Ruling

Resolution Statement 20876-17 Johnson v Mail Online

    • Date complaint received

      26th July 2018

    • Outcome

      Resolved - IPSO mediation

    • Code provisions

      1 Accuracy

Resolution Statement 20876-17 Johnson v Mail Online

Summary of complaint

1. David Johnson, acting on behalf of Adam Johnson, complained to the Independent Press Standards Organisation that Mail Online breached Clause 1 (Accuracy) of the Editors’ Code of Practice in an article headlined “Muslim gang ‘urge paedophile footballer Adam Johnson to convert to Islam because they are the only inmates who will protect him in prison”, published on 30 July 2017; an article headlined “Stacey Flounders arrives to16-hours-a-week job ‘building relationships with footballers’ in a Merc and carrying a £1,700 bag days after it emerged she was on tax credits following split from her paedophile ex Adam Johnson”, published on 21 September 2017; and an article headlined “Exclusive: Adam Johnson’s ex-girlfriend Stacey Flounders nurses her left arm as she is spotted for first time since horrific car crash on her way to see the paedophile footballer in prison, published on 6 December 2017.

2. The complainant, the father of Adam Johnson, said that the first article had inaccurately reported that other inmates in prison had threatened his son; that his son had attended prayer meetings in return for protection; that his son had converted to Islam; and that his son had been seen praying.

3. He said the third article inaccurately reported that Stacey Flounders had been involved in a car crash while on her way to visit his son in prison. The accident had not occurred on a visiting day.

4. In addition, he expressed concern that the publication had referred to his son as a “paedophile” in all three articles. He said the term “paedophile” described a “male predator who had sexual attraction towards prepubescent children”; his son was not a paedophile.

5. The publication denied that it had breached the Code. It said that the first article was clearly a follow-up to an article published in a national newspaper, and it had made clear in the article that these were allegations made by a source, and not established fact.

6. The publication said that the report that Ms Flounders had been involved in a car accident had been provided by a reputable agency, which had based the story on information provided by source close to Ms Flounders. It did not consider that it was significant whether she had been travelling to the prison at the time of the crash, but as a gesture of goodwill, it offered to remove the reference to the prison and append the following footnote:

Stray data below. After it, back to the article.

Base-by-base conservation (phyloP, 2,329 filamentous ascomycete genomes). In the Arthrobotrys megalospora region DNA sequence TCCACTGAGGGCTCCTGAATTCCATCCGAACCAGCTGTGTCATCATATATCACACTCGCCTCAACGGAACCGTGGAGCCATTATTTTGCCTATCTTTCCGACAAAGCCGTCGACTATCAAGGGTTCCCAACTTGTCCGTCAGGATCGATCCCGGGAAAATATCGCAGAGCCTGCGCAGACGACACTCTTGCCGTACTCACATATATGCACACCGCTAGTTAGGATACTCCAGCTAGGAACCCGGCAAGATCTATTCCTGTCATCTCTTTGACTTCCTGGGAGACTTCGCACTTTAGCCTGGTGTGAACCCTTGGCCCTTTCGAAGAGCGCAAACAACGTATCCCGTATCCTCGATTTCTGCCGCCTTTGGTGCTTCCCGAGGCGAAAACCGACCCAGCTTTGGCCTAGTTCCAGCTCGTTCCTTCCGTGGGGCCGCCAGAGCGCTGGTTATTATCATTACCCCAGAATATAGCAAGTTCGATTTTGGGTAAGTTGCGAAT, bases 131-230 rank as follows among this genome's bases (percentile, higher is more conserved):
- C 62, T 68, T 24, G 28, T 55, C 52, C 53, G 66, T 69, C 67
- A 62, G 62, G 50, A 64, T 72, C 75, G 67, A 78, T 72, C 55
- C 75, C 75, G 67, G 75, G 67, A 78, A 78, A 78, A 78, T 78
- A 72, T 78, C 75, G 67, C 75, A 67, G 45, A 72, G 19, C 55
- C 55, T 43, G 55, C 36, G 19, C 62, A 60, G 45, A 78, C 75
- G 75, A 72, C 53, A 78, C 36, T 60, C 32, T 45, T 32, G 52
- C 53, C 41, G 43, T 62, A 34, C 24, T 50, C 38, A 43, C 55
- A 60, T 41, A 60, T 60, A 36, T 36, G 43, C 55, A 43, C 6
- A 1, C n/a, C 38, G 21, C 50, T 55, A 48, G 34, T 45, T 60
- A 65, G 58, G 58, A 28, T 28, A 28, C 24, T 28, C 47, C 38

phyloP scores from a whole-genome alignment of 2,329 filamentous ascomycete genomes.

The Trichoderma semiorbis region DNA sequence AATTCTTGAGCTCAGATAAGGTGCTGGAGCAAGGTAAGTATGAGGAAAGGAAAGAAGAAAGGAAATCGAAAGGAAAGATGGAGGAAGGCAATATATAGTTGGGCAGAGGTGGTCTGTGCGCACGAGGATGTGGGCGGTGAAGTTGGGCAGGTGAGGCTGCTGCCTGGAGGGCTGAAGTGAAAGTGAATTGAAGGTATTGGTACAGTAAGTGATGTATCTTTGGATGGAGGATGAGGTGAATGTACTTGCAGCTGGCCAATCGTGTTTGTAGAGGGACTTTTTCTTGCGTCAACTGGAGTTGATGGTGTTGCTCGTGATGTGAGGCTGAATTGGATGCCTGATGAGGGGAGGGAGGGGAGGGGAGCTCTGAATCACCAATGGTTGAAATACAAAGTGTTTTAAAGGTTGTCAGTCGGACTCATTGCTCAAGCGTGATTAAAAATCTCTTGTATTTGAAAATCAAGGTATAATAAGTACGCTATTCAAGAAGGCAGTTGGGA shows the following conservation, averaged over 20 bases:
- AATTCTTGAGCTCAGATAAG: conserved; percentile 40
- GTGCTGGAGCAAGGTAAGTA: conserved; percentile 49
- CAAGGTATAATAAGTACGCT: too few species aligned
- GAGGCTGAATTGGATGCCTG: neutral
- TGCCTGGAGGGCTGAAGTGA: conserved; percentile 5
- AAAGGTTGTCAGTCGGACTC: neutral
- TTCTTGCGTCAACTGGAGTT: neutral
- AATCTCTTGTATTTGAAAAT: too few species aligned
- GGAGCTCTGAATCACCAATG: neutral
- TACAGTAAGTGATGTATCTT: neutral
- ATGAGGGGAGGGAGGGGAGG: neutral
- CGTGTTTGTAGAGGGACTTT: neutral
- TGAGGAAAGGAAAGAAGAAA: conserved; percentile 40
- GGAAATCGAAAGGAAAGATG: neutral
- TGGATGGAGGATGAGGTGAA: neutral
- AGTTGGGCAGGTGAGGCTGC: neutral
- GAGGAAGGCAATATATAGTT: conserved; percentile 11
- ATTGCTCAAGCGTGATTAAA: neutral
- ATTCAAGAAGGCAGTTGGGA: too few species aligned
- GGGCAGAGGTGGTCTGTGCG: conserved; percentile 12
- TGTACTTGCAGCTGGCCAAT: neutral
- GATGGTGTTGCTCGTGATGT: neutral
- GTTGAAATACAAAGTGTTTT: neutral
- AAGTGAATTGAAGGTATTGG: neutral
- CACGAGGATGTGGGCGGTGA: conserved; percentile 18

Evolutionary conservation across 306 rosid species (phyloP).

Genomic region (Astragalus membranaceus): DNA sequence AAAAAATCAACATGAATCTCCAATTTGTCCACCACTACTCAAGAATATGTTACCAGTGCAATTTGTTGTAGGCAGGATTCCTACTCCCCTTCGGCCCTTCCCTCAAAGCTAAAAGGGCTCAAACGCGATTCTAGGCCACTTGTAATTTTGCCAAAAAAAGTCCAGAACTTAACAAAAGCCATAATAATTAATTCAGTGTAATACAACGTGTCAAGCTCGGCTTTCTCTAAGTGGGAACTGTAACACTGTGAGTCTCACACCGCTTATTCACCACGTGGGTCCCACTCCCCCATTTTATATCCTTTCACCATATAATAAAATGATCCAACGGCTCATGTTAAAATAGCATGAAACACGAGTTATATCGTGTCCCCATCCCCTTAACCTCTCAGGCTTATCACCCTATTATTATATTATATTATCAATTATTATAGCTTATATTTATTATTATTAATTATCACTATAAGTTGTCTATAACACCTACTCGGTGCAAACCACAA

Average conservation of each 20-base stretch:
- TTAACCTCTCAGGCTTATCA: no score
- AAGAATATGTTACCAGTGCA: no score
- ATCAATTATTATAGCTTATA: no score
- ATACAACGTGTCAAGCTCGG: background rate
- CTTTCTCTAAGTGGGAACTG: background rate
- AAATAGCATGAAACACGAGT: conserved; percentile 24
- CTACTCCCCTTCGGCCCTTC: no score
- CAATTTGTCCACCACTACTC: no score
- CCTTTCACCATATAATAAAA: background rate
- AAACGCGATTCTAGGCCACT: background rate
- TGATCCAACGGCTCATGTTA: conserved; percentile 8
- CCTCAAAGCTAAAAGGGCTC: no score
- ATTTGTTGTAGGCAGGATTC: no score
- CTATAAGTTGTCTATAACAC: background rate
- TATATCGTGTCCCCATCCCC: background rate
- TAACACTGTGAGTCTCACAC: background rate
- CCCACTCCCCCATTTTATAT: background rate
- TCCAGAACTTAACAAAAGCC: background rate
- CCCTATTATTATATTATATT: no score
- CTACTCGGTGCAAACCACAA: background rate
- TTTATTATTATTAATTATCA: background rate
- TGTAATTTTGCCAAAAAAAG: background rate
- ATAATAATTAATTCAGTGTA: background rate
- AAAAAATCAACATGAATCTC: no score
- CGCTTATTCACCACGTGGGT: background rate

An earlier version of this article stated that Ms Flounders was travelling to HMP Moorland to visit Mr Johnson at the time of the collision. We have since been informed that this is not the case and we are happy to set the record straight.

7. The publication did not consider that it was inaccurate or misleading to refer to Adam Johnson as a “paedophile” as he had been found guilty of two counts of sexual activity with a child and one count of child grooming. It also noted that the articles had made clear that the victim was 15 years old at the time of the offences.

Relevant Code provisions

8. Clause 1 (Accuracy)

i) The Press must take care not to publish inaccurate, misleading or distorted information or images, including headlines not supported by the text.

ii)  A significant inaccuracy, misleading statement or distortion must be corrected, promptly and with due prominence, and — where appropriate — an apology published. In cases involving IPSO, due prominence should be as required by the regulator.

iii) A fair opportunity to reply to significant inaccuracies should be given, when reasonably called for.

iv) The Press, while free to editorialise and campaign, must distinguish clearly between comment, conjecture and fact.

Mediated outcome

9. In order to resolve the complaint, the publication offered to circulate an internal memorandum to its editorial staff making them aware that, where necessary, any allegations in respect of Adam Johnson should be put to his father before publication. It also offered to remove the first and third articles from its website, and to publish the following correction as a standalone clarification:

An article on 30 July 2017 headed “Muslim gang ‘urge paedophile footballer Adam Johnson to convert to Islam because they are the only inmates who will protect him in prison’” suggested that Mr Johnson had been “spotted praying” after he had been urged to convert to Islam by Muslim criminals offering protection. We now understand that Mr Johnson denies the allegations, and apologise for any distress caused by publication. We are happy to set the record straight.

10. The complainant accepted the publication’s offer as a resolution to his complaint.

11. As the complaint was successfully mediated, the Complaints Committee did not make a determination as to whether there had been any breach of the Code.

Date complaint received: 20/03/2018
Date complaint concluded by IPSO: 28/06/2018